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Stanley Whitney’s Vibrant Abstract Works Are Appealing to Collectors of All Kinds

Stanley Whitney’s Vibrant Abstract Works Are Appealing to Collectors of All Kinds
Written by publisher team

According to Rebekah Bowling, co-head of day sales at Phillips, the 2018 sale of Whitney’s work Slow Walk No. #2 (2016) marked an important shift in the course of his secondary market. The vivid oil on linen artwork was featured in a 20th-century and contemporary art day sale at Phillips in London, and sold for £87,500 ($121,196). Bowling noted that prior to this sale, Whitney’s works were typically priced at around $40,000 to $60,000, and showed up at some smaller regional auction houses—2018 was the first time the artist’s work had appeared at the auction house.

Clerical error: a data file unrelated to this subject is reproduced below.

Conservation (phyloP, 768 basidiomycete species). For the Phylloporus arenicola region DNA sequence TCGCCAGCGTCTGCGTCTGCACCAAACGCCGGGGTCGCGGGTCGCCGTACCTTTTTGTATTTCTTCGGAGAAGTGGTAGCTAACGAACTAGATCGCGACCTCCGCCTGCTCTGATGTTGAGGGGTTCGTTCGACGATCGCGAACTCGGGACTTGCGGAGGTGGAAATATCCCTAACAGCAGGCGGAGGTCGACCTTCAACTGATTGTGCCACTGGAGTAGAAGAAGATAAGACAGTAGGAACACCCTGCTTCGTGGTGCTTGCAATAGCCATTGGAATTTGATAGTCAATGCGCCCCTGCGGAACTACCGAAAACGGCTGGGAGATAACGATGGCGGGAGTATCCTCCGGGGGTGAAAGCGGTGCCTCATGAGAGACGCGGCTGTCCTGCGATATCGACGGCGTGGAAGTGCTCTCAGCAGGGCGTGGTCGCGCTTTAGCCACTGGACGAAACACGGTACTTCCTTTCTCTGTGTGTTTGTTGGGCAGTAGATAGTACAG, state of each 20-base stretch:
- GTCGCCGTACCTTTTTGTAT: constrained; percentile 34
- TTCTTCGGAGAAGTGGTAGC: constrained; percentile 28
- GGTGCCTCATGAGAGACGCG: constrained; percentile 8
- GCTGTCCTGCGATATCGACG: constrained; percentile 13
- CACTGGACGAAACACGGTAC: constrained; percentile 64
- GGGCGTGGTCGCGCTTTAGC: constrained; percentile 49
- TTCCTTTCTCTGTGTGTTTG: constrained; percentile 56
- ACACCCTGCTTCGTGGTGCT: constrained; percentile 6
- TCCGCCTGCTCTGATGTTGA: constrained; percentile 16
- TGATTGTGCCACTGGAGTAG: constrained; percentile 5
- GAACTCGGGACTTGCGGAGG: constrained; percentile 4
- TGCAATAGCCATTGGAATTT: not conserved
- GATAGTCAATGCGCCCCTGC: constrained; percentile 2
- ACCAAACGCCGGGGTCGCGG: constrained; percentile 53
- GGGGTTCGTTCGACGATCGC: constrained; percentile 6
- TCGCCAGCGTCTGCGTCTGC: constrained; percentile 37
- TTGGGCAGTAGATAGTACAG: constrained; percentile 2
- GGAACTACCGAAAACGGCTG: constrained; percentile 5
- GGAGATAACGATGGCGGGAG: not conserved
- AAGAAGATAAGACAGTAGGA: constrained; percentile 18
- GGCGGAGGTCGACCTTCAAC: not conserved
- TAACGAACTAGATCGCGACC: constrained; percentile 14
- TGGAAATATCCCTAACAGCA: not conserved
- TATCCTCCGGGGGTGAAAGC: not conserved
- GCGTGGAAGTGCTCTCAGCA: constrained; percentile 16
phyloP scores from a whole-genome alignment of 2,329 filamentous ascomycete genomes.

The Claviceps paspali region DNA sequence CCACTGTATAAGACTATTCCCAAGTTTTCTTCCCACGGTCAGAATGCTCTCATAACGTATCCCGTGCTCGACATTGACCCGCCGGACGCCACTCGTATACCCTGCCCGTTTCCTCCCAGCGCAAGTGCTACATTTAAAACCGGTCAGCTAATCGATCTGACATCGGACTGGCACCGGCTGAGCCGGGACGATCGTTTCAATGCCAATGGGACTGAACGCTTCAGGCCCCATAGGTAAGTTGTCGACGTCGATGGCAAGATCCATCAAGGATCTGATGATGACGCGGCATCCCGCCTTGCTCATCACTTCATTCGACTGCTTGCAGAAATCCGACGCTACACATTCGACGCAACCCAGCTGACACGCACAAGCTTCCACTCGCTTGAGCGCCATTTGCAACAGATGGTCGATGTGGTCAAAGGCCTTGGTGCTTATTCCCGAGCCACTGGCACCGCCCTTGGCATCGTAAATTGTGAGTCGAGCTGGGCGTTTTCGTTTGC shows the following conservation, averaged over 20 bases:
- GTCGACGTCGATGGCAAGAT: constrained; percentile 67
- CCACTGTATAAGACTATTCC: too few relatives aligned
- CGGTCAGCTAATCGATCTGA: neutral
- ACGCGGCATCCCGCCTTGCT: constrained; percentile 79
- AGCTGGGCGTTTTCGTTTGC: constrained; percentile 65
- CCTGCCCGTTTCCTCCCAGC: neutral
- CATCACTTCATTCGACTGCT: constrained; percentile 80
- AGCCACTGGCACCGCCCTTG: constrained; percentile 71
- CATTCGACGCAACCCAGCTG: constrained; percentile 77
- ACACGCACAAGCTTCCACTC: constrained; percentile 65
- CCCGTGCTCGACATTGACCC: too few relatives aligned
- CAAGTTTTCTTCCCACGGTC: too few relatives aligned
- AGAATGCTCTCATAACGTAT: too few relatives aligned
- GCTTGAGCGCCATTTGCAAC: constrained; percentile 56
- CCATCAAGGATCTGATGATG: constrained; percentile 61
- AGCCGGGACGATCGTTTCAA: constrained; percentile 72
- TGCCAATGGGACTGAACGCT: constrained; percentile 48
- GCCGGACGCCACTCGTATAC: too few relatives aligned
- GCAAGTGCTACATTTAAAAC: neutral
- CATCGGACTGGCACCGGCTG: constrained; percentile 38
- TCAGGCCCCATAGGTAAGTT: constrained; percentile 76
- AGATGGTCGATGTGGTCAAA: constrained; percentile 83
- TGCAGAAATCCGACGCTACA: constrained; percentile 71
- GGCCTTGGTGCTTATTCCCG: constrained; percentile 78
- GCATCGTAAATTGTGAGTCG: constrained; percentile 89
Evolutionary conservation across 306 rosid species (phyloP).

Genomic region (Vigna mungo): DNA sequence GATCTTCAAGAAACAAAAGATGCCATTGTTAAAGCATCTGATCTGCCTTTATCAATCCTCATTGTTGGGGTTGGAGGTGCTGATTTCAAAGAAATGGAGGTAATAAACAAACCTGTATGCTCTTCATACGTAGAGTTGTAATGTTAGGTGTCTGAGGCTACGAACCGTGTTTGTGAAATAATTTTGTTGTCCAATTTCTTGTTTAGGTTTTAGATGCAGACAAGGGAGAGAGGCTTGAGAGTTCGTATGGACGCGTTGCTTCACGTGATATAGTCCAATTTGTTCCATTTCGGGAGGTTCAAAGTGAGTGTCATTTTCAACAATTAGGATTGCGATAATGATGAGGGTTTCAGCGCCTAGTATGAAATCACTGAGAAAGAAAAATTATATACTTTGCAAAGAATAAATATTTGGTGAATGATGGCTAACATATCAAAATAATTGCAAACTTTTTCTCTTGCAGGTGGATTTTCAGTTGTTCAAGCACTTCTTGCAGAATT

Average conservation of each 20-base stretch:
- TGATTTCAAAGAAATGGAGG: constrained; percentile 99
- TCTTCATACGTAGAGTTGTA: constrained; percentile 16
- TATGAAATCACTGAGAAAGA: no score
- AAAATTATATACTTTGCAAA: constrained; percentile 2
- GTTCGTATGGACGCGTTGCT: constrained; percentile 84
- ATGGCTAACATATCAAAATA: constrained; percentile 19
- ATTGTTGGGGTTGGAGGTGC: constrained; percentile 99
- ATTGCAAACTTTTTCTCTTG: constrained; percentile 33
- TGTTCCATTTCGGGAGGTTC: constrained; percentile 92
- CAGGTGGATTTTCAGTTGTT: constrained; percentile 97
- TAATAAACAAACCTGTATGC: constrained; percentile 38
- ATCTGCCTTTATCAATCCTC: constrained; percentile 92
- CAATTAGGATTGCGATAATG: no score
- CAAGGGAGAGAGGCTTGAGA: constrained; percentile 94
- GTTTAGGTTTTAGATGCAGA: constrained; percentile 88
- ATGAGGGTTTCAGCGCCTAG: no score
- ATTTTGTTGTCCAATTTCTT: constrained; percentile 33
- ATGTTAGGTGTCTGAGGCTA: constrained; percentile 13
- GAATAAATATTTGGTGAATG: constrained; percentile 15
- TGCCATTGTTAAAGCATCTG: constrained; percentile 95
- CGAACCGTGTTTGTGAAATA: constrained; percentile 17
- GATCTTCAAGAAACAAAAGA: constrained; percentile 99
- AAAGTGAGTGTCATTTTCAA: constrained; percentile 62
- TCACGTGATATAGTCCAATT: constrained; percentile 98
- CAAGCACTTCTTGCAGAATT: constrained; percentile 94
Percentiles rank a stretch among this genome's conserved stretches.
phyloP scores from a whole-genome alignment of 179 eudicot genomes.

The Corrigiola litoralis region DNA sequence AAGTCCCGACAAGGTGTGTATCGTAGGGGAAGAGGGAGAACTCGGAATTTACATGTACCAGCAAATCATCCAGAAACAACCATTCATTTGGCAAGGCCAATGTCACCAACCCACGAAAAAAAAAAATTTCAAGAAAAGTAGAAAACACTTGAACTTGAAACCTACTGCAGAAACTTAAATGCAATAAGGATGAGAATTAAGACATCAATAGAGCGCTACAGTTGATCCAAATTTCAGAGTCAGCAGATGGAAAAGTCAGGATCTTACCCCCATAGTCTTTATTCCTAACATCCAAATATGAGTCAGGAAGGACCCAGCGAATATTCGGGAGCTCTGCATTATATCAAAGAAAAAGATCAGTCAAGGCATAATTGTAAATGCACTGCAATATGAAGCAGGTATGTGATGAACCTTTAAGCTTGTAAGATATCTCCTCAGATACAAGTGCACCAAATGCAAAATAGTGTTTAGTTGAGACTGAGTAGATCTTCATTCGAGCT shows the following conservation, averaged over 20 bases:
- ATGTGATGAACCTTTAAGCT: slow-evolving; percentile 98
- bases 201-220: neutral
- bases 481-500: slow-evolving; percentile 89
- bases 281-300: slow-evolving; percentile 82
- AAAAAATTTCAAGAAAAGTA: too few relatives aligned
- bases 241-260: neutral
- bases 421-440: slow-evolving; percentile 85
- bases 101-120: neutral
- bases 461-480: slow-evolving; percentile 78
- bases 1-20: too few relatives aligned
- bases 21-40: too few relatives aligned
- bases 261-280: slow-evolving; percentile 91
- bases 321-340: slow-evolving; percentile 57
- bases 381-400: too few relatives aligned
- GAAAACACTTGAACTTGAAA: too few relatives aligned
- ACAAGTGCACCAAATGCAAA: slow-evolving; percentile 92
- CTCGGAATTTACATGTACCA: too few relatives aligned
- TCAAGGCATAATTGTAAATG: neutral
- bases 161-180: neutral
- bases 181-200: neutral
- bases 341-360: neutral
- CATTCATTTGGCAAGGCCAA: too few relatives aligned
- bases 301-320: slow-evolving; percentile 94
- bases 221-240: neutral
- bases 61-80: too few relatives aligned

Since then, the demand for Whitney’s work on the secondary market has skyrocketed. Earlier this year, Whitney’s 2016 work Light a New Wilderness sold for a whopping £525,000 ($726,618) at a Christie’s 20th- and 21st-century evening sale in London, notching a new record for the artist and selling for nearly three times its high estimate of £180,000 ($248,515).

Whitney’s work is typically sought after by American and European collectors, though his base has expanded over the years. “There was a large European contingent from the start,” Bowling said. According to her, there has also been more recent interest from collectors in Asian countries. She has also noticed an uptick in attention from less established collectors. Though newer collectors may be priced out of some of Whitney’s larger and more expensive works, Bowling said she’s noticed young collectors buying his works on paper.

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